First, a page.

In brief: be concise, be awesome, be well-formatted.

However, following these and last post’s tips will only get you a healthy CV, not one whose fists break through the heavens and reach for the stars in physics-defying glory. Next week, we’ll look at three ways to make your CV stand out – for better or worse. Keep read/writing,



Tips for a Healthier CV: Get Trim and Sexy

by MDY

I actually love reviewing CVs. They help me learn more about the people I know, and more often than not I emerge from my editing-cave with a new degree for the person and their accomplishments. And blood on my fingers. Sometimes plasma. There’s a reason why I lock the cave.

That’s because most of these CVs also require immediate surgery. Superficial surgery usually, not the sort where you have to play jigsaw with the patient’s internal organs. But surgery nevertheless, and rather bloody surgery too. So to avoid having to send your little collection of achievements off to my operating theatre (or at least minimise the amount of slashing and burning sutures and cauterisation involved), I’ve put together some tips to help you…perform some DIY surgery?

Let’s think about what a CV needs to do. Most basic thing: give the reader a reasonable impression of who you are, at least from a professional standpoint. A healthy CV will also reflect well on your character and demonstrate to any potential employers that you can get the job done. I think of a CV as similar to a self-portrait, albeit one with a smarmy grin and tendency to scream “KEEP LOOKING AT ME BECAUSE I MIGHT DO SOMETHING AMAZING”. And a top hat. But yours might not have one. It’s a matter of taste, really.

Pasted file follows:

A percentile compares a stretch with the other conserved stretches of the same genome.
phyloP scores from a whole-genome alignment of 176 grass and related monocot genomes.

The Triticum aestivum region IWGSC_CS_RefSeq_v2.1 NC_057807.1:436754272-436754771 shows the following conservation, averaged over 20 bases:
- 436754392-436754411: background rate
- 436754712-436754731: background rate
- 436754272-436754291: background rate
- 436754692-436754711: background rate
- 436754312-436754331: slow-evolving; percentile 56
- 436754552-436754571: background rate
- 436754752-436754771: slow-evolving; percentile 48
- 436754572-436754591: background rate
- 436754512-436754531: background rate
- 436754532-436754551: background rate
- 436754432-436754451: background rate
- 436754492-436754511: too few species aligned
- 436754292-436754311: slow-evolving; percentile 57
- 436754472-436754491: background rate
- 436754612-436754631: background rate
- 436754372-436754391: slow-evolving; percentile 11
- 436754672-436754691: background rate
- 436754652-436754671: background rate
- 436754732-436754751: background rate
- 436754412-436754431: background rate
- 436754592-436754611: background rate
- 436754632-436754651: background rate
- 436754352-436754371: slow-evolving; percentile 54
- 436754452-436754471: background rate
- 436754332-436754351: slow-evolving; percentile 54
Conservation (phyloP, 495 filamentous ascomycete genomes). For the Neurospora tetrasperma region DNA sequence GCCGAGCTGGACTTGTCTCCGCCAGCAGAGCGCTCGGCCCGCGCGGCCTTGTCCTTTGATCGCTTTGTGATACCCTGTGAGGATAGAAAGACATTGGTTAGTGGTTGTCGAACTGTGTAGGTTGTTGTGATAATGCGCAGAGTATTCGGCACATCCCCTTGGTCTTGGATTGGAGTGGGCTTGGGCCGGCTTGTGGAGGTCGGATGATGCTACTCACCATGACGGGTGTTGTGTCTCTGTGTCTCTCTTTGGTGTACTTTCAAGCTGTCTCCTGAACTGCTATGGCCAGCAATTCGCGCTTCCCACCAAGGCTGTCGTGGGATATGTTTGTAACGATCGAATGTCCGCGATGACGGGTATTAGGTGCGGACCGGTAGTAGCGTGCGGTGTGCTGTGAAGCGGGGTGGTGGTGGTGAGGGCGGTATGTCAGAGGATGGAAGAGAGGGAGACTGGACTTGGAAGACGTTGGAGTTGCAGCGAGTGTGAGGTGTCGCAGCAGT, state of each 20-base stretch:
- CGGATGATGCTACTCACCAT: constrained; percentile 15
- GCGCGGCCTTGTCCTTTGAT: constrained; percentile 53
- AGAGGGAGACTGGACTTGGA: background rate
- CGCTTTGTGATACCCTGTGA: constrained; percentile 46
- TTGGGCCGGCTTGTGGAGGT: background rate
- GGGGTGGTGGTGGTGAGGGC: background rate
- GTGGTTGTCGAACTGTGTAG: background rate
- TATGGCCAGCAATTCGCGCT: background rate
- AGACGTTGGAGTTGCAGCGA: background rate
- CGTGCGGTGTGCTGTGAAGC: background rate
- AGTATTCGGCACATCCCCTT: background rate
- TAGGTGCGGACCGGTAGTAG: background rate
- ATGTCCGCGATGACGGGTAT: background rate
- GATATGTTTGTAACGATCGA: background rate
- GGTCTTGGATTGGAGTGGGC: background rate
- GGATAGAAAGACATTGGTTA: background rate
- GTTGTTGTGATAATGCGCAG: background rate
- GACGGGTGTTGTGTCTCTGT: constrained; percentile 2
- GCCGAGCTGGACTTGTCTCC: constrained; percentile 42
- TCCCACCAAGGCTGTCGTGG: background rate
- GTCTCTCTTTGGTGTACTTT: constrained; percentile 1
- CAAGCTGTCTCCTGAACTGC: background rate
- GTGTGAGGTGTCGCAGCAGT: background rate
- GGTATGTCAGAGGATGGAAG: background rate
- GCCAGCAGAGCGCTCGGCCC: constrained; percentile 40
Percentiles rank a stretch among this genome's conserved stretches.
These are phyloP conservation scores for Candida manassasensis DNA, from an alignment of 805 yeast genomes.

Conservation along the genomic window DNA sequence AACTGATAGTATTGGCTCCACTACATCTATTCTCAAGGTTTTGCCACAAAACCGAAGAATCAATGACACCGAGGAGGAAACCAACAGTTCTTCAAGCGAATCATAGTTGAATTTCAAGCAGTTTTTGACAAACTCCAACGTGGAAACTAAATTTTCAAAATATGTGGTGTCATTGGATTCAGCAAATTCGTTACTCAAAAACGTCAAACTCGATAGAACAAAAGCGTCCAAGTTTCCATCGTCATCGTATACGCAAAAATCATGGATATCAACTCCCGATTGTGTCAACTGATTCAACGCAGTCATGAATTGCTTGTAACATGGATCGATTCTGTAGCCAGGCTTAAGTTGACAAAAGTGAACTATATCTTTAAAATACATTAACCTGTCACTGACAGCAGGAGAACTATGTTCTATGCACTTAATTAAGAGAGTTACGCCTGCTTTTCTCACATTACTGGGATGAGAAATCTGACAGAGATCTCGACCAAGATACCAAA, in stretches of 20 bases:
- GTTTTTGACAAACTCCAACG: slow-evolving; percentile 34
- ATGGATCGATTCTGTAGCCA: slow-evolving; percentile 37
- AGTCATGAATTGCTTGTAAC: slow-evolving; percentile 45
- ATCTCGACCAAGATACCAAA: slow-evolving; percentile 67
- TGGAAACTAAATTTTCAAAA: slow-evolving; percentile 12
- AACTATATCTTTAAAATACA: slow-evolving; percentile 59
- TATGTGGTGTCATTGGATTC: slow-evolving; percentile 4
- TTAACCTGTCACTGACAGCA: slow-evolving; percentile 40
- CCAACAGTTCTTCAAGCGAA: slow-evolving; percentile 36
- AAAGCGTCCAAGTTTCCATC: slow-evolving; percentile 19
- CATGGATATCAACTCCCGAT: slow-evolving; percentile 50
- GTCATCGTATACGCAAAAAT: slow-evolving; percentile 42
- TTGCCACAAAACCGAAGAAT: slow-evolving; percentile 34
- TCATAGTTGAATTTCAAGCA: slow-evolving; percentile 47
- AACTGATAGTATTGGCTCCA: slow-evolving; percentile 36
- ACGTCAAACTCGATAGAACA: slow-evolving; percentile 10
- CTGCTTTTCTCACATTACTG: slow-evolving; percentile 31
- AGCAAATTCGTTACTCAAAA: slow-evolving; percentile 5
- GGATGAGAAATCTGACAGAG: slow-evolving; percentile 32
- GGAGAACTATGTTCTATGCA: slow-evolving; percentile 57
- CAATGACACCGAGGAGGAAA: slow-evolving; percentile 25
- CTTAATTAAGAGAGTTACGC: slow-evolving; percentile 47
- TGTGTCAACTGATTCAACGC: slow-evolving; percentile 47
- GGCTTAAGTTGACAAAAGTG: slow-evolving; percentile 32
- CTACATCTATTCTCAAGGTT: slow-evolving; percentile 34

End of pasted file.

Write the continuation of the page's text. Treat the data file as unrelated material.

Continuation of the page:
Now the best way to give the reader an impression of who you are is to list everything you’ve done. Except that’s not an impression, it’s a diary. Which leads me to

IMPORTANT THING #1: Only include what matters.

Rule of thumb here is to include only things which

  1. Relate (preferably directly) to the job at hand, or
  2. Describe you as a unique human being.

Try to think strategically, not rigidly. Your experience as a bartender may seem to have nothing in common with applying for a sales role, for example – but many of the underlying skills in both jobs (being able to establish rapport with strangers, identify often-unclear customer requirements, clean up vomit) are very similar. Your CV should make it clear how each position listed is relevant to how you go about the job you’re applying for: instead of just describing what you did in the role, describe what skills you used and what you learnt. Instead of